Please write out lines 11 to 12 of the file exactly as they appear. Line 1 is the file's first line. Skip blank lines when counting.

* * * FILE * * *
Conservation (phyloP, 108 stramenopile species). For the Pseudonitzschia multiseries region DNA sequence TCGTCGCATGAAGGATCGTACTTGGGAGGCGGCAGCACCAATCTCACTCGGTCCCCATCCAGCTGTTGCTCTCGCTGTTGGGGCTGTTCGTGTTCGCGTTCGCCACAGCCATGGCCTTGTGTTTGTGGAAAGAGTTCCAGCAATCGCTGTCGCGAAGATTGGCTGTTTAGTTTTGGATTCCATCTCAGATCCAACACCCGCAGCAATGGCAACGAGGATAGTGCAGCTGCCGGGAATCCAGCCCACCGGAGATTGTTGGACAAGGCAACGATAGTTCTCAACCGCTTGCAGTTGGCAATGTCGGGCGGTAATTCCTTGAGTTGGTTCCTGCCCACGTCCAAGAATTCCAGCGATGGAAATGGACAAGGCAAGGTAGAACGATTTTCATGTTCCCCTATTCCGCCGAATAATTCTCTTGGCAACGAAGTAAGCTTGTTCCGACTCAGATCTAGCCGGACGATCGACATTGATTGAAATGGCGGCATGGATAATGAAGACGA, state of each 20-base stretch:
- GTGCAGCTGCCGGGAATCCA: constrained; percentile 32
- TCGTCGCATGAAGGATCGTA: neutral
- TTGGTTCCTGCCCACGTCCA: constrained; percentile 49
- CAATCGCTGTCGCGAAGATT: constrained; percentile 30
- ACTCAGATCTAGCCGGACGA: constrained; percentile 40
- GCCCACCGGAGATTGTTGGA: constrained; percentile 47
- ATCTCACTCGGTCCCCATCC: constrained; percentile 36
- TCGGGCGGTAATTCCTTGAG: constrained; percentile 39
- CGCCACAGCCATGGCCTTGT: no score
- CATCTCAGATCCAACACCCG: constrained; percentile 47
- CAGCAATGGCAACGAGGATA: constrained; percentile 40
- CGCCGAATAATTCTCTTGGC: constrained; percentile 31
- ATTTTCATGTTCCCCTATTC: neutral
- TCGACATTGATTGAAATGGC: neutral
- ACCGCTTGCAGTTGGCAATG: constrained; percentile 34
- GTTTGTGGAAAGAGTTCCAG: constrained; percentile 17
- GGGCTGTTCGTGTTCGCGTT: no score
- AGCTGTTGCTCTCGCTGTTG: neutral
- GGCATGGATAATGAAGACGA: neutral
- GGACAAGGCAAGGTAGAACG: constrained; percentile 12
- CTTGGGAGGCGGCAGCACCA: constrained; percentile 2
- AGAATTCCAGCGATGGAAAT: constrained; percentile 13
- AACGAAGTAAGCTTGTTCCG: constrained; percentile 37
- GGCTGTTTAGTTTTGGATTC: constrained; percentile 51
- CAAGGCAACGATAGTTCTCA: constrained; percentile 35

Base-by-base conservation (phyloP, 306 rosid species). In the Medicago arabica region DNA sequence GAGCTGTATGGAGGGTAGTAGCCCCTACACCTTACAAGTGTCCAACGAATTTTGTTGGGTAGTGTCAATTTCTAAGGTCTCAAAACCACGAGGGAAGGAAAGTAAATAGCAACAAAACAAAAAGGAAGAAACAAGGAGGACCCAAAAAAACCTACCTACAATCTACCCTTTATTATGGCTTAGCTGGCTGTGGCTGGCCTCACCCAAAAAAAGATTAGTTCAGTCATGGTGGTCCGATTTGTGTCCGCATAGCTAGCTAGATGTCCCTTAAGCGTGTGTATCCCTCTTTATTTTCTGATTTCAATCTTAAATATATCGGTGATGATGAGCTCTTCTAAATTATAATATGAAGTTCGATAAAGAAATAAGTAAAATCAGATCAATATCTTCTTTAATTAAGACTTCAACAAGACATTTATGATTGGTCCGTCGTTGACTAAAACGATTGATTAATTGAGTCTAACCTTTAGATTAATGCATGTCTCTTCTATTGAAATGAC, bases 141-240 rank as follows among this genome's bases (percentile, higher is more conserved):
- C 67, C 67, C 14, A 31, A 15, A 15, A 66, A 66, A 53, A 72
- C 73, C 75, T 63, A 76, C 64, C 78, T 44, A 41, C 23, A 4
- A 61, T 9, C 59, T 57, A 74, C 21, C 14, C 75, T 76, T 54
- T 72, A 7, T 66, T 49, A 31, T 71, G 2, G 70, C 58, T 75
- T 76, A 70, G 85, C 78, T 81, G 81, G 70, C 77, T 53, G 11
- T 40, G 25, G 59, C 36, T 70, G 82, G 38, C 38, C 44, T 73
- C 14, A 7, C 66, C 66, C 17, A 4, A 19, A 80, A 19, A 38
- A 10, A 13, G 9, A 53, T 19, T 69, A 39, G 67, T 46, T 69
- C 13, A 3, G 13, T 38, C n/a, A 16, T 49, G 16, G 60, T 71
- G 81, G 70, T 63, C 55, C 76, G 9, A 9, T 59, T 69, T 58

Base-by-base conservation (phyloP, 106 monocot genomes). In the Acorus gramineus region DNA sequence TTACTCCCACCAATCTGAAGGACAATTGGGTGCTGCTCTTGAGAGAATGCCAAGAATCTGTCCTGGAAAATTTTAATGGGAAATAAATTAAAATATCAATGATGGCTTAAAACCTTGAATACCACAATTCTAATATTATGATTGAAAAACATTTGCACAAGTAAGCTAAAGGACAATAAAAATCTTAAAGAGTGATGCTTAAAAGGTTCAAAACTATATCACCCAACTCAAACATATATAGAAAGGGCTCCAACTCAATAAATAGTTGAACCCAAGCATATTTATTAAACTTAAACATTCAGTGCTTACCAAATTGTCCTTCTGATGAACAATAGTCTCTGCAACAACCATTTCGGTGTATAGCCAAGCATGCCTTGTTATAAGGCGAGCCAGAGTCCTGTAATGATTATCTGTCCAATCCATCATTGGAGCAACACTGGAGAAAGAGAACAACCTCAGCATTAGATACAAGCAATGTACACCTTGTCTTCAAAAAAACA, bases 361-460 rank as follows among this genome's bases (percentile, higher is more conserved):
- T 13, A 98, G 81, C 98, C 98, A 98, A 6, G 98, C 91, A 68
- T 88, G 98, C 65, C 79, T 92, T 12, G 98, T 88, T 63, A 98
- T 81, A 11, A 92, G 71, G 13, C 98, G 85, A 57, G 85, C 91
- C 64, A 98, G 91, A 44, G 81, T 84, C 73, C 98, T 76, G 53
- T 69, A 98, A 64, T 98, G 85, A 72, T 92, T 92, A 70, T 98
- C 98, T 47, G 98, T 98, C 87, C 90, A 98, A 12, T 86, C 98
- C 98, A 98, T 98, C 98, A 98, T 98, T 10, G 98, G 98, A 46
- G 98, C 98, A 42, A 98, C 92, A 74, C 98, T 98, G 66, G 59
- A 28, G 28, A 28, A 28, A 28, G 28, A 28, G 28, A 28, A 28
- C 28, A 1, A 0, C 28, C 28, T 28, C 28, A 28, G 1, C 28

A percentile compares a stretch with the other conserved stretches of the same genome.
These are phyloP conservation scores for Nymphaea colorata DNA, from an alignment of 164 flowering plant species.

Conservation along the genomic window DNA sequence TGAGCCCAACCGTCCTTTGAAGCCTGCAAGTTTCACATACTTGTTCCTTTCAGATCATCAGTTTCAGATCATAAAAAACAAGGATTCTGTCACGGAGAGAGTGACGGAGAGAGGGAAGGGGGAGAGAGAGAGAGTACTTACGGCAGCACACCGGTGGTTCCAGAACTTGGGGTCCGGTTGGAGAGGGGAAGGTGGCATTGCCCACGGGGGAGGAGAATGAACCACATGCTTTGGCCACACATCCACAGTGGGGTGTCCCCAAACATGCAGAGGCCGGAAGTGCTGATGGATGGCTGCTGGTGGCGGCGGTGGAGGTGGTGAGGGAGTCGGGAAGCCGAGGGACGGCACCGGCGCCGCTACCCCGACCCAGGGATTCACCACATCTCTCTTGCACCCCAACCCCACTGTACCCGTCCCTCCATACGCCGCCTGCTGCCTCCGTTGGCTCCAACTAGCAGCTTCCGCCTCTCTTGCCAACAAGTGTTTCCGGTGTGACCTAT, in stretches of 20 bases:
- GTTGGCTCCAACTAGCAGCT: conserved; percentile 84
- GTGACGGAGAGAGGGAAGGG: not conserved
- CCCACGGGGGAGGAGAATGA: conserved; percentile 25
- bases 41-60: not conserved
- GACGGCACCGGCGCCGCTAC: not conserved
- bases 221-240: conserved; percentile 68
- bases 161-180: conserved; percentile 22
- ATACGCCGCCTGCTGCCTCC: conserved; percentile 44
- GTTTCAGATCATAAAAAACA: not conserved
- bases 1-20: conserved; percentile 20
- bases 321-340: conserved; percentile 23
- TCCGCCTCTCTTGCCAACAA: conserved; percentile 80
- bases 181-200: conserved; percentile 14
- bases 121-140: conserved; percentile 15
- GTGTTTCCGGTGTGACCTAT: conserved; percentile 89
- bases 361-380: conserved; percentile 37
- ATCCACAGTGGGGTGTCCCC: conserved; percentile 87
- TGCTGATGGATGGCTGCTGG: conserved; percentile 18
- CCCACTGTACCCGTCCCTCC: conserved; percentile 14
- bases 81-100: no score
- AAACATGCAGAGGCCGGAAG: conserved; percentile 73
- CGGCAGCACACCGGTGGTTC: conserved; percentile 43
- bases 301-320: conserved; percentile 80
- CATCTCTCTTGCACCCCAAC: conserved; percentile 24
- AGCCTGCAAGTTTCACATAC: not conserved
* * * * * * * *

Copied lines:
- CATCTCAGATCCAACACCCG: constrained; percentile 47
- CAGCAATGGCAACGAGGATA: constrained; percentile 40